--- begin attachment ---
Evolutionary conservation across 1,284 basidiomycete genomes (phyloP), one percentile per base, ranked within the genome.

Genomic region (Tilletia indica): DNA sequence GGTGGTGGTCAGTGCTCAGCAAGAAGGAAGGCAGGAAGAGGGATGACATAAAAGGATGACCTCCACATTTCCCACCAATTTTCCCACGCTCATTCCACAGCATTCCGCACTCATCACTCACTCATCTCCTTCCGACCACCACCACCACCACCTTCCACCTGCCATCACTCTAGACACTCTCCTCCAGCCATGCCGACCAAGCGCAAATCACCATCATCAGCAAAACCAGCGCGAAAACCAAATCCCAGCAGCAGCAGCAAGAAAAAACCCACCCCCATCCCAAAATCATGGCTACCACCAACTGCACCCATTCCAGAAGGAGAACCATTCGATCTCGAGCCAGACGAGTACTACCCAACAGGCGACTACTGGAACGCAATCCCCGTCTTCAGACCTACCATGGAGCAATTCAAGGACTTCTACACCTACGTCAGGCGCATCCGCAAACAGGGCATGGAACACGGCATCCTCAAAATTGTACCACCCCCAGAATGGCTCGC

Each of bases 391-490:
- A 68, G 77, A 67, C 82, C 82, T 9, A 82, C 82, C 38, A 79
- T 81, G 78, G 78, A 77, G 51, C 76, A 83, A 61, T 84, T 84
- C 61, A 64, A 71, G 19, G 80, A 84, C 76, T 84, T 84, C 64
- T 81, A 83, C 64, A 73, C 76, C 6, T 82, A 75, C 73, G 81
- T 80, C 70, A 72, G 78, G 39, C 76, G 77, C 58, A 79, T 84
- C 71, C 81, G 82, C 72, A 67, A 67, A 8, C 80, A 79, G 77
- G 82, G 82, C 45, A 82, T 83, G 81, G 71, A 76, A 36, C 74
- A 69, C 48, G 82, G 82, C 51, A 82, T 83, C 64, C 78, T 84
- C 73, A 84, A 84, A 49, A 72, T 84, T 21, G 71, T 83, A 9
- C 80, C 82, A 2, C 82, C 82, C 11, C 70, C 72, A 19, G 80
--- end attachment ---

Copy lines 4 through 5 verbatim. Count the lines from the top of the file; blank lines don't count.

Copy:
- A 68, G 77, A 67, C 82, C 82, T 9, A 82, C 82, C 38, A 79
- T 81, G 78, G 78, A 77, G 51, C 76, A 83, A 61, T 84, T 84